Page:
Reporters from Norway, Sweden and Denmark posed as a same-sex couple looking for accommodation in an investigation.
They found that 20 hotels asked them not to publicly display their sexual orientation, while 33 went ahead with the booking without hesitation.
In response to their investigation, football’s world governing body FIFA told the reporters: “FIFA is confident that all necessary measures will be in place for LGBT+ supporters so that they, like everyone else, can feel welcome and safe during the championships.”
In March, FIFA’s president Gianni Infantino said to Associated Press news agency “everyone is welcome here in Qatar”, although homosexuality is illegal in the country.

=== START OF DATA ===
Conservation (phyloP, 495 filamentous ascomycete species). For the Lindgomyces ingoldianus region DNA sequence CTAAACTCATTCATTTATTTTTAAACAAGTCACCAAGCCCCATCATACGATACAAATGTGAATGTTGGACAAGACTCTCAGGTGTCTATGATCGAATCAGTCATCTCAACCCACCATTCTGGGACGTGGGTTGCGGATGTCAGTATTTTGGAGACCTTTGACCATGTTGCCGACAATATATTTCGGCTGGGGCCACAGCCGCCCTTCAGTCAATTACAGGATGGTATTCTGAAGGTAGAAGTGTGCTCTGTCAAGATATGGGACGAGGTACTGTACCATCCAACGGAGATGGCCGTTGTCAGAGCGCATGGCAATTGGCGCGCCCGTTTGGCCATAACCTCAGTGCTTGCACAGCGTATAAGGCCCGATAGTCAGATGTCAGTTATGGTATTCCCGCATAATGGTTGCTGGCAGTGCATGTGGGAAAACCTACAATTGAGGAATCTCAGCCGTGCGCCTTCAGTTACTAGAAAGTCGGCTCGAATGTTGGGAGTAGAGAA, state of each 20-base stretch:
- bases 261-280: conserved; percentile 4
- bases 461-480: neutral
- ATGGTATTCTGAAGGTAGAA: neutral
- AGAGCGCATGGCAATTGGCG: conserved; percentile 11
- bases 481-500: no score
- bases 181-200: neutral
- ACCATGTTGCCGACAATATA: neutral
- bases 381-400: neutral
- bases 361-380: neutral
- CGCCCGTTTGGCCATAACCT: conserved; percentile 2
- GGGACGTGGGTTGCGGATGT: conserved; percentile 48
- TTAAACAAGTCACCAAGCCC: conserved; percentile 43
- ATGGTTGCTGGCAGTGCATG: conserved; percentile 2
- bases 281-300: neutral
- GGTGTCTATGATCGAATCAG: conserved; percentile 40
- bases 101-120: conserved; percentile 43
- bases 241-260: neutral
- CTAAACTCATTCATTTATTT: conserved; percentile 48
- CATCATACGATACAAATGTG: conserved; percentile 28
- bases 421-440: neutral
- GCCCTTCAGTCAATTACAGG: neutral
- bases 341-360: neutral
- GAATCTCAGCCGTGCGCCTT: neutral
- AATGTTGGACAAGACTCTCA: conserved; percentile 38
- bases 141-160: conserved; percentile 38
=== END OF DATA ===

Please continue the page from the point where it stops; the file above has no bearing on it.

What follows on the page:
FIFA and Qatari authorities have previously stated that everyone is welcome at this year’s tournament.
FIFA added that they shared the findings with Qatar’s Supreme Committee for Delivery & Legacy (SC) at the World Cup and would take action against any hotels that do not comply with their “inclusive” approach.
Speaking to Reuters agency, a committee spokesperson said: “More than 100 hotels in Qatar that will accommodate visiting football fans, players, officials and other core stakeholders, will be required to comply with the Sustainable Sourcing Code.
"As a result, hotel operators complying with the Sustainable Sourcing Code are subsequently monitored and evaluated.
"The SC treats any violation of this code or instance of discrimination with the utmost seriousness.”